|Ray and Debra Barone|
Ray, in his typical fashion, starts whining that he is indeed "good in an emergency." Its just that Debra's choking wasn't a real emergency, since she was able to cough up the piece of fruit on her own. If it had been a real emergency, he would have stepped up and saved her. Debra isn't buying Ray's spin, and again tells him he is useless in an emergency. Ray gets mad at this, and later goes to his mother, seeking comfort.
However, much to Ray's surprise, his Mother agrees with Debra, and tells Ray that she would rather have his father (a Korean War vet) or his brother (a police officer) around in an emergency. This only upsets Ray more, and the rest of the episode is centered around his whining and trying to prove himself (quite incompetently, of course).
The Survival Lesson - Taking Personal Responsibility
At one point in the episode, Ray's brother Robert, the police officer, tries to show Ray how to perform the Heimlich maneuver. Ray doesn't listen, instead getting mad at Robert for trying to "show him up" in front of Debra. Ray had no interest in learning what to do in an emergency. Rather, he just wanted people to treat him like he could handle an emergency, even though he clearly couldn't. He felt he was entitled to the credit and respect without having to do anything to actually earn it.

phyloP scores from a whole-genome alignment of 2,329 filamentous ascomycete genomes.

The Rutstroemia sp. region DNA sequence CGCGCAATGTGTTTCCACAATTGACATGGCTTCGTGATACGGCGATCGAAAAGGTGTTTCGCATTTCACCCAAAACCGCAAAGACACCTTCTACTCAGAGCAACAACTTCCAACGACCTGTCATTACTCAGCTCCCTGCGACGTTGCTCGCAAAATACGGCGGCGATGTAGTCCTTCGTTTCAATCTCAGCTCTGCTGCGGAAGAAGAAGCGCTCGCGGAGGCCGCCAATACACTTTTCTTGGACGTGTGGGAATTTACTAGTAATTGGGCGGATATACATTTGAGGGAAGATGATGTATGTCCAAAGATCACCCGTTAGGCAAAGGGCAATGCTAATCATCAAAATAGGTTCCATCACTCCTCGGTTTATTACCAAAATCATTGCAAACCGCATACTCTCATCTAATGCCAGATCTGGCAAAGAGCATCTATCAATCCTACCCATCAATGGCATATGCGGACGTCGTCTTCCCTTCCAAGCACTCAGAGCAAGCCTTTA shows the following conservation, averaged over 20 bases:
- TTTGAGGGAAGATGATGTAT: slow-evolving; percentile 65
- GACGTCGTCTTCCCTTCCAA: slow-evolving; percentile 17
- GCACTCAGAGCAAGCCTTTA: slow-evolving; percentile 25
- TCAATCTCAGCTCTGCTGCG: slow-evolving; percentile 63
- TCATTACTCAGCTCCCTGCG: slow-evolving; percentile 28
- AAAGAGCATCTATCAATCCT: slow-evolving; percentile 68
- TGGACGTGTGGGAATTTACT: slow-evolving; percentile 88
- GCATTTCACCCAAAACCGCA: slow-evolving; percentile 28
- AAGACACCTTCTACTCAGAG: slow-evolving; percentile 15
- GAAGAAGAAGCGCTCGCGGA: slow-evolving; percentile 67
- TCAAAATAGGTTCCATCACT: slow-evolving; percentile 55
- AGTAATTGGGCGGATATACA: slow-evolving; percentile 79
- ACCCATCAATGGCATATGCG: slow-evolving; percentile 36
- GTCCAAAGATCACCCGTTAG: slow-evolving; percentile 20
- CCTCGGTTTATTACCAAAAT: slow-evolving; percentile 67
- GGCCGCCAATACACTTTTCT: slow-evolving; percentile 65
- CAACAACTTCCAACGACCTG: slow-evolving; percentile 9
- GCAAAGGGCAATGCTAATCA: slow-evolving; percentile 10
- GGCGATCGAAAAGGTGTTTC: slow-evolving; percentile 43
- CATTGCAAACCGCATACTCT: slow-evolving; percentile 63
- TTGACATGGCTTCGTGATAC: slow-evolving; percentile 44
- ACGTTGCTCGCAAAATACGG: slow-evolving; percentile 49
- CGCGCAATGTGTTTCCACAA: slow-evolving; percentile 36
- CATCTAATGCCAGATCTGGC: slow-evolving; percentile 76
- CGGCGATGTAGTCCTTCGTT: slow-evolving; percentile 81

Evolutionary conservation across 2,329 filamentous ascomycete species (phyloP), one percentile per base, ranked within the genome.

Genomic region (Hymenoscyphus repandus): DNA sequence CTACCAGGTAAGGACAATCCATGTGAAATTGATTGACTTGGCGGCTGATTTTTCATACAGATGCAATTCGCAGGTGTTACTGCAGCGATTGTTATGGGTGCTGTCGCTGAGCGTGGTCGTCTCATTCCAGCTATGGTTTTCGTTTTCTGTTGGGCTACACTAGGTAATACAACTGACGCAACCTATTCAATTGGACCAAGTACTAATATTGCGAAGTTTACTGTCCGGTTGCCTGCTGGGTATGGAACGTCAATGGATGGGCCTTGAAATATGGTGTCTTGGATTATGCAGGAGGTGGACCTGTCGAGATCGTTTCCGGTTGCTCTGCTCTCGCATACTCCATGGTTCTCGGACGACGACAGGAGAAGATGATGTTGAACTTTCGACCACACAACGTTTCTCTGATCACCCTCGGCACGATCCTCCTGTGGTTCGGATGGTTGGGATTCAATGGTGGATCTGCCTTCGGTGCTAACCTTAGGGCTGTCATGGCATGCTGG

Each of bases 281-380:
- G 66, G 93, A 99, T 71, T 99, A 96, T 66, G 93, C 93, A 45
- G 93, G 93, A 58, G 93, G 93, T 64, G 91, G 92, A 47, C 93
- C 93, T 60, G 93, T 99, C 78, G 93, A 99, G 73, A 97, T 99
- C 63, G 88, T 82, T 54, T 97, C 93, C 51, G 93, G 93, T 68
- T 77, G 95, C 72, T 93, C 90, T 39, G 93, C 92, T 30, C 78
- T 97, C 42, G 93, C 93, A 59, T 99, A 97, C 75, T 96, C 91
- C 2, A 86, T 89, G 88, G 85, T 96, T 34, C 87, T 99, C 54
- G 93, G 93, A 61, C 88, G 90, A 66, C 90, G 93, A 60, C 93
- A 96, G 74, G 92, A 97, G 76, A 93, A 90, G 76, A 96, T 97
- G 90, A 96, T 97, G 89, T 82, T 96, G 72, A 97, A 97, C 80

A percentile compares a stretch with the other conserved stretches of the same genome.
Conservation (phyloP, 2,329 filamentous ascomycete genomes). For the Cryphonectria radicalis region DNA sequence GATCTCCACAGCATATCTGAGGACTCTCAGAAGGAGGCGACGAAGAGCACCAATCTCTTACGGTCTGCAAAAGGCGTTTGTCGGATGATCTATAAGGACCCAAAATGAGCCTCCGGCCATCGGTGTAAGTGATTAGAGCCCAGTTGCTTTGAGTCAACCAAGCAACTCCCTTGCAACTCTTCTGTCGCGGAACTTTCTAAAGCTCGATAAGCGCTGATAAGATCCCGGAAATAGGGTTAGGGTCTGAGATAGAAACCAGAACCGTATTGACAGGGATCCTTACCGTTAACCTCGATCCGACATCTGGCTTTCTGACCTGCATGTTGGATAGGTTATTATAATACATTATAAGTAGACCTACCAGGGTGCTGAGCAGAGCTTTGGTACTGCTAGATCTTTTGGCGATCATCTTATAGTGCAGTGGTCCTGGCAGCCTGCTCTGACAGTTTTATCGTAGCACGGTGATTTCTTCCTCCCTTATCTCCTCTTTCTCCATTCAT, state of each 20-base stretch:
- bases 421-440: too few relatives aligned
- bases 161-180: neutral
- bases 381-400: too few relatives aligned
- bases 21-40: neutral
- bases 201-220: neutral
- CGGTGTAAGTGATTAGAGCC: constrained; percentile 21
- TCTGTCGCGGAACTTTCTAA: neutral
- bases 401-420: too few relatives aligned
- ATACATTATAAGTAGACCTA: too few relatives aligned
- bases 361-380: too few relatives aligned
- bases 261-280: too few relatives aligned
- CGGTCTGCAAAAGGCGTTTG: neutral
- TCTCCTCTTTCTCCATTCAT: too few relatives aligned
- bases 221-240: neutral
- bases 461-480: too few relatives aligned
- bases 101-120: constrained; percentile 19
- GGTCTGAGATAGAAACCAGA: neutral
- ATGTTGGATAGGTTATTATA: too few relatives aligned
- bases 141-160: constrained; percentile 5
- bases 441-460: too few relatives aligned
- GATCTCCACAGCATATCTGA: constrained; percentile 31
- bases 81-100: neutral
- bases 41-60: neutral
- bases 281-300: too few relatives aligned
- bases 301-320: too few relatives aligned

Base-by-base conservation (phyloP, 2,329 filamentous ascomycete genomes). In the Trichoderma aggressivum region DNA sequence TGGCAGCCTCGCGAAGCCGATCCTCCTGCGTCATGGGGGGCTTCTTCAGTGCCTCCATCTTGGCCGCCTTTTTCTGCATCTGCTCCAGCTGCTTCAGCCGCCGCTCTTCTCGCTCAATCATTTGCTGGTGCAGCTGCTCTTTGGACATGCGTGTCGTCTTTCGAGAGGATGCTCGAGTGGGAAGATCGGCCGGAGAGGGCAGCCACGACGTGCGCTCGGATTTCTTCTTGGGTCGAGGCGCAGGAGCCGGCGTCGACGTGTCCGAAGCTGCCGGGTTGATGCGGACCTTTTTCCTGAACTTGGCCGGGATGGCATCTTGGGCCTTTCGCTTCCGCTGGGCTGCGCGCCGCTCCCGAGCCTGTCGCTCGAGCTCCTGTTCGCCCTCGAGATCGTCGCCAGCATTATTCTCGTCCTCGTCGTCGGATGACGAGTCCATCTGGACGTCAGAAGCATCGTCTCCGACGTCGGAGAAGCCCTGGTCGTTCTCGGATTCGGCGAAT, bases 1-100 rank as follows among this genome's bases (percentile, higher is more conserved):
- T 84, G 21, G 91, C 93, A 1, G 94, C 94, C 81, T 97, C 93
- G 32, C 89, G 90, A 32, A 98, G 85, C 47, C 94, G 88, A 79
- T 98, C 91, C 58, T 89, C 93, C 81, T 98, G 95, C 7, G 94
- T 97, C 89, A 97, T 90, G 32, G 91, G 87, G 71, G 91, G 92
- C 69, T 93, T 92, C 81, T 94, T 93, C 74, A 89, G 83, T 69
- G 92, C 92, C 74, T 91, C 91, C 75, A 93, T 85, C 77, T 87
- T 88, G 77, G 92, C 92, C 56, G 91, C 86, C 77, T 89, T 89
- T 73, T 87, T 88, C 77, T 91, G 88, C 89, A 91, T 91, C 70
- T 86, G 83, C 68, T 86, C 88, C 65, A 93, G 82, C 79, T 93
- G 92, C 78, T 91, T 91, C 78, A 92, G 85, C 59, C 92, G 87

What Ray should have done, instead of whining and getting mad, was to take personal responsibility for his weakness - his lack of survival instincts and knowledge. He then could have done something about it. He could have listened to his brother, learned
the Heimlich maneuver, and even taken a first aid or emergency preparedness course. By actually doing something to correct the problem, Ray would at least have had a legitimate reason to hold his head high. Debra, and the rest of his family, would have renewed reason to respect Ray. But, Ray never really took personal responsibility.
The episode ended, as most of their episodes ended, with Debra forgiving Ray despite Ray never learning, never changing, never growing up, never taking responsibility for anything. Well, it is just a sitcom.
The Bottom Line: Survival is about attitude as much as anything else. Part of the survival attitude is the ability and willingness to take personal responsibility for your life. Its an attitude that is missing form most people's lives in the modern world. Like Ray, many people are too busy watching TV, or demanding respect they haven't earned. Don't be like Raymond.
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